July 12, 2021 4:09:44 am
NINETEEN-YEAR-OLD Randeep Singh was in the middle of a Gurmat Sangeet course in Ludhiana — specialising in the musical instrument ‘dilruba’ — when he was picked up by police in May 2017 under the Unlawful Activities (Prevention) Act, following a case registered at Phase I police station, Mohali.
Four years later, three-and-a-half of which he spent in prison, Randeep was finally granted bail on December 23 last year.
Randeep (now 24), is struggling to make ends meet. He has finally managed to get a job reciting kirtan (religious discourse) in a Jalandhar gurdwara that pays him Rs 8,000 per month, after being turned away by several potential employers, all of whom said they couldn’t hire him as his name had figured in a UAPA case.
Randeep is among 370 men who have been booked under UAPA since 2009 in Punjab, as per data compiled last year by a Ludhiana-based lawyer, Jaspal Singh Manjhpur, who is the defense counsel in a large number of such cases.
The recent death of Jesuit priest and tribal rights activist Stan Swamy in judicial custody nine months after his arrest in a UAPA case has put the spotlight on such cases in the country.
According to a reply by the Ministry of Home Affairs in Lok Sabha in March, the number of UAPA cases and persons arrested registered a sharp increase during the regime of the incumbent Congress government in Punjab, as compared to the previous regime led by Akali Dal. As per the reply, in 2015 and 2016, a total of four UAPA cases were registered and seven people arrested. In 2017, 2018, and 2019, the total number of cases registered under UAPA in Punjab increased to 18, in which at least 101 people were arrested.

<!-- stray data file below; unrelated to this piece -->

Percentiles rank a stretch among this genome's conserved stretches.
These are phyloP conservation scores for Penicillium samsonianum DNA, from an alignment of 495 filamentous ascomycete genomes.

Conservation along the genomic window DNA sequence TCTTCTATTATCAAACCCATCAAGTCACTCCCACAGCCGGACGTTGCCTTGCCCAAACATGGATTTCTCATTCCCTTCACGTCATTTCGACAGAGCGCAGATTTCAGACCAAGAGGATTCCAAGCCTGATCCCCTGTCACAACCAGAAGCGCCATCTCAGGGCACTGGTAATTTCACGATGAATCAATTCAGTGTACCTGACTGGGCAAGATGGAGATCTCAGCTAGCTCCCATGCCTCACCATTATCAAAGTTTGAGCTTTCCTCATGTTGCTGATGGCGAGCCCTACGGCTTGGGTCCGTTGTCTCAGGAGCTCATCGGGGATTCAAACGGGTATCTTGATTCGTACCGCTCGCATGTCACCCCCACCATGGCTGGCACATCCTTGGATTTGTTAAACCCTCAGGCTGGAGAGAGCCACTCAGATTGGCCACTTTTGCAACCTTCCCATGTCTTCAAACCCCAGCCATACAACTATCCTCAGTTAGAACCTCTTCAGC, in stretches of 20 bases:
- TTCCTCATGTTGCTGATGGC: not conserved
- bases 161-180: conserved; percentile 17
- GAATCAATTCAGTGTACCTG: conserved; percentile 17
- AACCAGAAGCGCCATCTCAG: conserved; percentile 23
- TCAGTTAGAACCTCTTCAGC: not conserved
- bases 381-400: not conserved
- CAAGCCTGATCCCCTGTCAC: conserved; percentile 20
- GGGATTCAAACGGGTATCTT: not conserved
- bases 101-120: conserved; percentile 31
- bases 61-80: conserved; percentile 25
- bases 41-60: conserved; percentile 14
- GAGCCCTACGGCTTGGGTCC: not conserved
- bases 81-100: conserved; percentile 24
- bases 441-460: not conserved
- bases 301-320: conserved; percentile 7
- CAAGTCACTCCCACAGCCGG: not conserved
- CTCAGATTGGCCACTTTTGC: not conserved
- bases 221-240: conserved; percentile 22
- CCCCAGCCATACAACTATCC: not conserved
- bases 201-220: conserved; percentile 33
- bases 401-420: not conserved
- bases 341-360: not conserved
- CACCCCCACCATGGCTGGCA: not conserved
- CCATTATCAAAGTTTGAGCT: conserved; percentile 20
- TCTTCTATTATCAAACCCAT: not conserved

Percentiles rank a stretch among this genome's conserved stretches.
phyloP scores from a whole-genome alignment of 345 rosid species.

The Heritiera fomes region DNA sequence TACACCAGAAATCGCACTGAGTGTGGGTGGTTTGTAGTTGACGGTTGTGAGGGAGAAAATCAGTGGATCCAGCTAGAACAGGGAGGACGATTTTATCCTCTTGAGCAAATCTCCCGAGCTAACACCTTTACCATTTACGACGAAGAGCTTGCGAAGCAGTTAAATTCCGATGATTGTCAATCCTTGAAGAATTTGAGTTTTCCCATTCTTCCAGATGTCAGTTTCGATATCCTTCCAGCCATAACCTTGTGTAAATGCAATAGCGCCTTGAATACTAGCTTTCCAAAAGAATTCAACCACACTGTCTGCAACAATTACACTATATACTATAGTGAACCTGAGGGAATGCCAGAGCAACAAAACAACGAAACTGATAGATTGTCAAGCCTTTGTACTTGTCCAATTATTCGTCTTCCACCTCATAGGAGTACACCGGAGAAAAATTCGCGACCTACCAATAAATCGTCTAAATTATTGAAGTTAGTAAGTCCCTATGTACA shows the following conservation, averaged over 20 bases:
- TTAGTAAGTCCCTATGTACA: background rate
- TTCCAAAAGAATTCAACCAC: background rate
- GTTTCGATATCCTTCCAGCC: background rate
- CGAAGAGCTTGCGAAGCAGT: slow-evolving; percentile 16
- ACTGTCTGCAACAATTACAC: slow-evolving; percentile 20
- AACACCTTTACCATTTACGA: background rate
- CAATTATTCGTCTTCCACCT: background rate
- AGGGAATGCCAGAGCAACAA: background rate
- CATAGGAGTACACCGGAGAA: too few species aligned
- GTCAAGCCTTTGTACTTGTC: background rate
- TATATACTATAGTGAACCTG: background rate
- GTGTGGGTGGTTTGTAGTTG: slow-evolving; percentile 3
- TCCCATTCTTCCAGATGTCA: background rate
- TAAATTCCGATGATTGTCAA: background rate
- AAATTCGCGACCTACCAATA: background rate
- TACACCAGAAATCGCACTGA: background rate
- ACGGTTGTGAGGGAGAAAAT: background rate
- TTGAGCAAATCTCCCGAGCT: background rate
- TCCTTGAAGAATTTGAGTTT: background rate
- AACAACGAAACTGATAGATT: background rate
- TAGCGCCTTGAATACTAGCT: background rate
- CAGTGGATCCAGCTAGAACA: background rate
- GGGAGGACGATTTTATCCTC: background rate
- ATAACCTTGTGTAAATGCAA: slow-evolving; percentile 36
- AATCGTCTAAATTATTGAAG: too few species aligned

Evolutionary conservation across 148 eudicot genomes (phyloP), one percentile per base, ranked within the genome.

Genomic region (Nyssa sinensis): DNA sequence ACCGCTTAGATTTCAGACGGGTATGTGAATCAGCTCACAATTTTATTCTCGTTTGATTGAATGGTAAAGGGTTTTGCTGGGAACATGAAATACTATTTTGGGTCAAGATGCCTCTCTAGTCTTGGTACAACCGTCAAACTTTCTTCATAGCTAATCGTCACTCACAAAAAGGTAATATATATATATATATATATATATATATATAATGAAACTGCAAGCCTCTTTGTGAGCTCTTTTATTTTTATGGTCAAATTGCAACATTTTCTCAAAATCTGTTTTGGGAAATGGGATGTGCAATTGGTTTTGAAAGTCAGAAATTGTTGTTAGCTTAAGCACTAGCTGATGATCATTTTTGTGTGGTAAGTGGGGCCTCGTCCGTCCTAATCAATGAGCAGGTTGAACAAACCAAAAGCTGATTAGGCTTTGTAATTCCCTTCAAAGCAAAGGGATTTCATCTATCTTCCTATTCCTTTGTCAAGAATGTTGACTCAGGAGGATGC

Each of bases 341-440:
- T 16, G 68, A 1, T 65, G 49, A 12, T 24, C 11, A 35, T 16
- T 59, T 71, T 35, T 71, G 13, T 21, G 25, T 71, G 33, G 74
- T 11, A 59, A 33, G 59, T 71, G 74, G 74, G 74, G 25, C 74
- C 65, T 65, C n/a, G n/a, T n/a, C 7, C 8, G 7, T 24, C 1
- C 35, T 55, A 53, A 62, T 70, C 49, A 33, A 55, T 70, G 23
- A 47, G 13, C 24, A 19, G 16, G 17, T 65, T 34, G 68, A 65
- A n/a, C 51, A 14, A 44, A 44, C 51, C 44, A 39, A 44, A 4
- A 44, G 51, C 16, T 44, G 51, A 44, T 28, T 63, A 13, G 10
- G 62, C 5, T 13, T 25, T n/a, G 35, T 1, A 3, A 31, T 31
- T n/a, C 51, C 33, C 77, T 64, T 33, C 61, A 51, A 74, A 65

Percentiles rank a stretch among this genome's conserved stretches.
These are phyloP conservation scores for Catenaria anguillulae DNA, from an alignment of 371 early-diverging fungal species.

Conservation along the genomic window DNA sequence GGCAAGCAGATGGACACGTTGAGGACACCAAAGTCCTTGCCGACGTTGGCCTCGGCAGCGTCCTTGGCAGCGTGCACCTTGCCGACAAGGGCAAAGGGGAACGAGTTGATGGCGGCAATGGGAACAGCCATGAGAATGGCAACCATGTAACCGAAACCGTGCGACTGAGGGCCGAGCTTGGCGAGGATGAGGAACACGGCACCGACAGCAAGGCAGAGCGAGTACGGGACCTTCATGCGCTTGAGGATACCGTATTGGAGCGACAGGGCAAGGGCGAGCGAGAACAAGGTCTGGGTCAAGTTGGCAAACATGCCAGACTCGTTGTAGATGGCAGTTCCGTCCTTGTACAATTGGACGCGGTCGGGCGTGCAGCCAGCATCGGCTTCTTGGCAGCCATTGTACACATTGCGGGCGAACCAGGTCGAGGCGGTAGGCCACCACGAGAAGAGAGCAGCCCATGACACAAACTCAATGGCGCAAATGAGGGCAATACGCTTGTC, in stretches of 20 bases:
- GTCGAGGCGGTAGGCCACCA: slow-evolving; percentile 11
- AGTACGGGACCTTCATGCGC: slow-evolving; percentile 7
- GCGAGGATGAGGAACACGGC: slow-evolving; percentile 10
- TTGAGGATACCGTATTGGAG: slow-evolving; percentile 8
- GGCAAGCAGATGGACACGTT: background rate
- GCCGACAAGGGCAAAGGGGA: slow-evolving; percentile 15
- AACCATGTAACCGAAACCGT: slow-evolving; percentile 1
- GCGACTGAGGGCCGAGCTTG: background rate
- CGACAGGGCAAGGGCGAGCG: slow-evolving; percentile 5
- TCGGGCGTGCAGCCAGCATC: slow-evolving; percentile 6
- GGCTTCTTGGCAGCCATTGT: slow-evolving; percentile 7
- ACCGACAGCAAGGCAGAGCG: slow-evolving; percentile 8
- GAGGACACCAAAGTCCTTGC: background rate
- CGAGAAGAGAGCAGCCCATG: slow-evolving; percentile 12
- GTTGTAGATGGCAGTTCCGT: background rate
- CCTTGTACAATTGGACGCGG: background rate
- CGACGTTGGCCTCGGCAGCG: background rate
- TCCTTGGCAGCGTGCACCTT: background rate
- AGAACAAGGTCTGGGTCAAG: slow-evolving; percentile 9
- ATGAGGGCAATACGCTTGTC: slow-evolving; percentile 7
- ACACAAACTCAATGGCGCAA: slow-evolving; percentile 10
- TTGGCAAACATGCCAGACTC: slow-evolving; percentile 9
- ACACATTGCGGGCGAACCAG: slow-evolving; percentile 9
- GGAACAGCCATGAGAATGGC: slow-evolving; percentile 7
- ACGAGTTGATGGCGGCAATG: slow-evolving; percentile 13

As per a list compiled by Manjhpur last year, there were at least 94 cases registered under the UAPA since 2009, in which 370 people were arrested. Out of these, there were acquittals in at least 47 cases. A similar number of cases were pending in court. From 2009 to 2016, as per data compiled by Manjhpur, when the Akali Dal-led government was at the helm of affairs in Punjab, the accused in 41 out of 47 cases were acquitted/discharged and six cases were pending. And from 2017, out of 47 cases, the accused in six cases were acquitted/discharged and 41 cases were pending.
Manjhpur last week told The Indian Express that since he finished compiling the list last year, at least 20 more cases under UAPA were registered in Punjab.
As per the reply on March 9 by the Ministry of Home Affairs to an unstarred question by Congress MP in Lok Sabha, Anto Antony, from Pathanamthitta in Kerala, at least 897 UAPA cases have been registered and 1,128 people arrested across the country in 2015, a year after the BJP formed government at the Centre.